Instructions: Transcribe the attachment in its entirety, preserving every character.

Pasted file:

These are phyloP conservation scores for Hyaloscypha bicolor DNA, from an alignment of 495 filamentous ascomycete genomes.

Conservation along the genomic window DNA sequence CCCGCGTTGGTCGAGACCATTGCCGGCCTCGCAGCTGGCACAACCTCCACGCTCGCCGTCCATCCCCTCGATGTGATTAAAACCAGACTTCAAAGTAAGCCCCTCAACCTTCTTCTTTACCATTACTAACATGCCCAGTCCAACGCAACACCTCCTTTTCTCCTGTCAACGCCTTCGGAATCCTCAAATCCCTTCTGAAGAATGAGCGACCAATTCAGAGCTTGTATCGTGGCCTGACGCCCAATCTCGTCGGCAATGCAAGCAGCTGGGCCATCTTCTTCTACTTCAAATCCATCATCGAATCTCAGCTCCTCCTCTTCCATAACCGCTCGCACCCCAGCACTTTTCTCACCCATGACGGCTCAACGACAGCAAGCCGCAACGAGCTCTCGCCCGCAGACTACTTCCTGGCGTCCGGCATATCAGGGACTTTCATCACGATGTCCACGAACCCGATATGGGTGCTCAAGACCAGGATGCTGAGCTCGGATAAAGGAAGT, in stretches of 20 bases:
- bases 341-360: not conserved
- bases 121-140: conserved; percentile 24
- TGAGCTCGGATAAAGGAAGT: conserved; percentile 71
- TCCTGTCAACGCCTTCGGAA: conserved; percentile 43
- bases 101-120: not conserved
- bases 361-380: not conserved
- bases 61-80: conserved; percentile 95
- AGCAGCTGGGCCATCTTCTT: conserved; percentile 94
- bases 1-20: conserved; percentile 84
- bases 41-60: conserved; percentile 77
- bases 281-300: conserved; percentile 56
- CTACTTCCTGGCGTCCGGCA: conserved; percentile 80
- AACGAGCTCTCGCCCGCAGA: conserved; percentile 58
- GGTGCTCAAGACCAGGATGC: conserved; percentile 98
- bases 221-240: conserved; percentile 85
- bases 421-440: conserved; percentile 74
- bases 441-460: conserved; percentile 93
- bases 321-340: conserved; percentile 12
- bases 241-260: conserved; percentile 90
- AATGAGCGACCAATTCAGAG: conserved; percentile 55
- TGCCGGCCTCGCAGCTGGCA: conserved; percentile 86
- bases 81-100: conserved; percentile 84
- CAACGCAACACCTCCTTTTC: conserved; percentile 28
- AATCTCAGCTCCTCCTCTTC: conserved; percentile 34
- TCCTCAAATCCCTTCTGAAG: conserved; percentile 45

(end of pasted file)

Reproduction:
These are phyloP conservation scores for Hyaloscypha bicolor DNA, from an alignment of 495 filamentous ascomycete genomes.

Conservation along the genomic window DNA sequence CCCGCGTTGGTCGAGACCATTGCCGGCCTCGCAGCTGGCACAACCTCCACGCTCGCCGTCCATCCCCTCGATGTGATTAAAACCAGACTTCAAAGTAAGCCCCTCAACCTTCTTCTTTACCATTACTAACATGCCCAGTCCAACGCAACACCTCCTTTTCTCCTGTCAACGCCTTCGGAATCCTCAAATCCCTTCTGAAGAATGAGCGACCAATTCAGAGCTTGTATCGTGGCCTGACGCCCAATCTCGTCGGCAATGCAAGCAGCTGGGCCATCTTCTTCTACTTCAAATCCATCATCGAATCTCAGCTCCTCCTCTTCCATAACCGCTCGCACCCCAGCACTTTTCTCACCCATGACGGCTCAACGACAGCAAGCCGCAACGAGCTCTCGCCCGCAGACTACTTCCTGGCGTCCGGCATATCAGGGACTTTCATCACGATGTCCACGAACCCGATATGGGTGCTCAAGACCAGGATGCTGAGCTCGGATAAAGGAAGT, in stretches of 20 bases:
- bases 341-360: not conserved
- bases 121-140: conserved; percentile 24
- TGAGCTCGGATAAAGGAAGT: conserved; percentile 71
- TCCTGTCAACGCCTTCGGAA: conserved; percentile 43
- bases 101-120: not conserved
- bases 361-380: not conserved
- bases 61-80: conserved; percentile 95
- AGCAGCTGGGCCATCTTCTT: conserved; percentile 94
- bases 1-20: conserved; percentile 84
- bases 41-60: conserved; percentile 77
- bases 281-300: conserved; percentile 56
- CTACTTCCTGGCGTCCGGCA: conserved; percentile 80
- AACGAGCTCTCGCCCGCAGA: conserved; percentile 58
- GGTGCTCAAGACCAGGATGC: conserved; percentile 98
- bases 221-240: conserved; percentile 85
- bases 421-440: conserved; percentile 74
- bases 441-460: conserved; percentile 93
- bases 321-340: conserved; percentile 12
- bases 241-260: conserved; percentile 90
- AATGAGCGACCAATTCAGAG: conserved; percentile 55
- TGCCGGCCTCGCAGCTGGCA: conserved; percentile 86
- bases 81-100: conserved; percentile 84
- CAACGCAACACCTCCTTTTC: conserved; percentile 28
- AATCTCAGCTCCTCCTCTTC: conserved; percentile 34
- TCCTCAAATCCCTTCTGAAG: conserved; percentile 45